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Effect of tail docking in Awassi lambs on metabolizable energy requirements and chemical composition of carcasses



Effect of tail docking in Awassi lambs on metabolizable energy requirements and chemical composition of carcasses



Animal science: an international journal of fundamental and applied research 75(3): 359-366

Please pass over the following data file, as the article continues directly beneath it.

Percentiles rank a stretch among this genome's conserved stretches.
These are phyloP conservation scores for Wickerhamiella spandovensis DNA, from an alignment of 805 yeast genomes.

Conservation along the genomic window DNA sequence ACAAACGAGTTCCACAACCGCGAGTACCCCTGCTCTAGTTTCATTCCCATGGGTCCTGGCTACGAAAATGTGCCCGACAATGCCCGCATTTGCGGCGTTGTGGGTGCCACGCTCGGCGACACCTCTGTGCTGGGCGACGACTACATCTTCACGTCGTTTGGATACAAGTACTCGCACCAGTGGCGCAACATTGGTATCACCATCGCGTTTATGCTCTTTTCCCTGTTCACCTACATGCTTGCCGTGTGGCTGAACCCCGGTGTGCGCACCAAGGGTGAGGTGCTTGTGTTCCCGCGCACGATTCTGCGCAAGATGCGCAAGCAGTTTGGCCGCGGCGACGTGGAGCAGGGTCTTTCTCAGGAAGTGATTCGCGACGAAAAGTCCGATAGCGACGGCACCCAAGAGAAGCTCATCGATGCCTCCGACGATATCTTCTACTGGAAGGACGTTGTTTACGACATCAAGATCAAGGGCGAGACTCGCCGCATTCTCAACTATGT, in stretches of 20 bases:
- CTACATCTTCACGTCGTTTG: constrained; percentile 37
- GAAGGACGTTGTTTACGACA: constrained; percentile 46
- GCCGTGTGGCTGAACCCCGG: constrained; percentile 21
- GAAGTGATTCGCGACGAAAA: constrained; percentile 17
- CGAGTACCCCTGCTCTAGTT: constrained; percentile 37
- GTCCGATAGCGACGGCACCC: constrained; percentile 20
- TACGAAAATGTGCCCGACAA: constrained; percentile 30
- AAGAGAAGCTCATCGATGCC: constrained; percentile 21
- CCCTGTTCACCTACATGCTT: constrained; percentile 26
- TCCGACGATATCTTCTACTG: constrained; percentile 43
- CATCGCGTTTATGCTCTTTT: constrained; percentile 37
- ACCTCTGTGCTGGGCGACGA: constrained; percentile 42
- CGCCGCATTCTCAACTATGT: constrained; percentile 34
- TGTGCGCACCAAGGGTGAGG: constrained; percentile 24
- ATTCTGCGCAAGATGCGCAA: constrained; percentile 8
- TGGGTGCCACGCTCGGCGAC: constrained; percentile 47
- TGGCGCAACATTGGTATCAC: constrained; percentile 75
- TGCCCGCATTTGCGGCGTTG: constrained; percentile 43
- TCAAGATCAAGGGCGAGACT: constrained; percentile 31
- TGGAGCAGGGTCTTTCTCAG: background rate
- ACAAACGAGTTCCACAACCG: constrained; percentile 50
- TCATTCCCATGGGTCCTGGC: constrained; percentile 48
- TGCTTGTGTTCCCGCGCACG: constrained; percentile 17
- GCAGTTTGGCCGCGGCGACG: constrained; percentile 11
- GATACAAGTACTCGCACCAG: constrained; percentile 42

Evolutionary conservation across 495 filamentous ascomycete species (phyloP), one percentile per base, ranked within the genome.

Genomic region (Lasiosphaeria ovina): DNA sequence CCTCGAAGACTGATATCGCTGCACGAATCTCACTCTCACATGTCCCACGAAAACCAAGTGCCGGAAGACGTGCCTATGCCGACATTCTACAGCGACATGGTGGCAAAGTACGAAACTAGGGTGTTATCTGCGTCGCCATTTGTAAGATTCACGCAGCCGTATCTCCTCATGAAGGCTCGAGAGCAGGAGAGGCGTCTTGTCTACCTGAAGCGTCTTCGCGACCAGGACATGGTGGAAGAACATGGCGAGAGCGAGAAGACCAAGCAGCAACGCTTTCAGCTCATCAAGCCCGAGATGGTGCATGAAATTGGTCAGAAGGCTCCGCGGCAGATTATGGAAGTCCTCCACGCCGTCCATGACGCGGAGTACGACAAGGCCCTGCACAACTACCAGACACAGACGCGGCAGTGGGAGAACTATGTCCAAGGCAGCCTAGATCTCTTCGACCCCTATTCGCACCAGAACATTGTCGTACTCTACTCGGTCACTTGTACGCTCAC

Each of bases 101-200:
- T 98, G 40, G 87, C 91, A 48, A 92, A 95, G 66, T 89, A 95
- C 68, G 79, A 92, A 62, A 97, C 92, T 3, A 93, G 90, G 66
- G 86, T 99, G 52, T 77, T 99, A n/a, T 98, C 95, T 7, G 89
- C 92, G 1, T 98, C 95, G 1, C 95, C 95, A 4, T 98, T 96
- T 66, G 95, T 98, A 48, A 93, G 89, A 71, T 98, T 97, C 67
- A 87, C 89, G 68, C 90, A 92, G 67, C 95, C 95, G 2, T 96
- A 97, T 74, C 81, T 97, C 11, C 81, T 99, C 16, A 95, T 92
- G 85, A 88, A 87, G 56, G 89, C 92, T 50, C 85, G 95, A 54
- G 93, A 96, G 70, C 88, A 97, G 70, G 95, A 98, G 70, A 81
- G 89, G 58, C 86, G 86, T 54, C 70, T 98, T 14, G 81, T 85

The effect of tail docking on metabolizable energy requirements and carcass characteristics was studied using 80 weaned entire Awassi male lambs. Docking was performed within 3 days of birth and lambs were weaned at 90 days old. Docked and undocked lambs were randomly allocated to four groups, individually penned and offered different amounts of a pelleted concentrate diet. The pelleted diet was estimated to contain 11.8 MJ of metabolizable energy (ME) and 182 g of crude protein (CP) per kg dry matter (DM). Lambs on the high levels of intake were slaughtered at a target weight of approximately 45 kg. Other lambs were maintained on the diet for 149 days before being slaughtered. The right sides of all carcasses were cut into standardized commercial cuts then dissected into muscle, fat and bone. The soft tissue was pooled and analysed for DM, CP, ash and fat. Prediction of live-weight gain (LWG) and empty body gain for a given ME intake (MEI) was made using the growth and MEI data. MEI was expressed as MJ per kg metabolic body weight (M(0.75)) per day. Tail docking had no effect (P > 0.05) on lamb growth from birth to weaning. During the post-weaning growth period, LWG and empty body gain were significantly higher (P < 0.05) for undocked lambs than docked lambs, at feeding levels between 0.31 and 0.52 MJ/kg M(0.75) per day and similar (P > 0.05) at high levels of intakes (between 0.74 and 1.1 MJ/kg M(0.75) per day). Hot and cold carcass weights were similar (P > 0.05) for the two groups. Differences in empty body weight and fleece-free empty body weight were significant (P < 0.05) only for the 0.443 to 0.522 MJ/kg M(0.75) per day level of ME intake. Predicted ME requirements were higher for docked lambs for an estimated LWG between 0 and 100 g/day and lower for higher LWG (125 to 225 g/day). Docking had no effect (P > 0.05) on food conversion efficiency (FCE). Carcasses from docked lambs had significantly lower (P < 0.001) internal plus tail fat. Pooled soft tissue excluding tail fat, for the undocked lambs contained significantly more (P < 0.01) protein, less (P < 0.001) fat, higher (P < 0.01) moisture and similar (P > 0.05) ash content.

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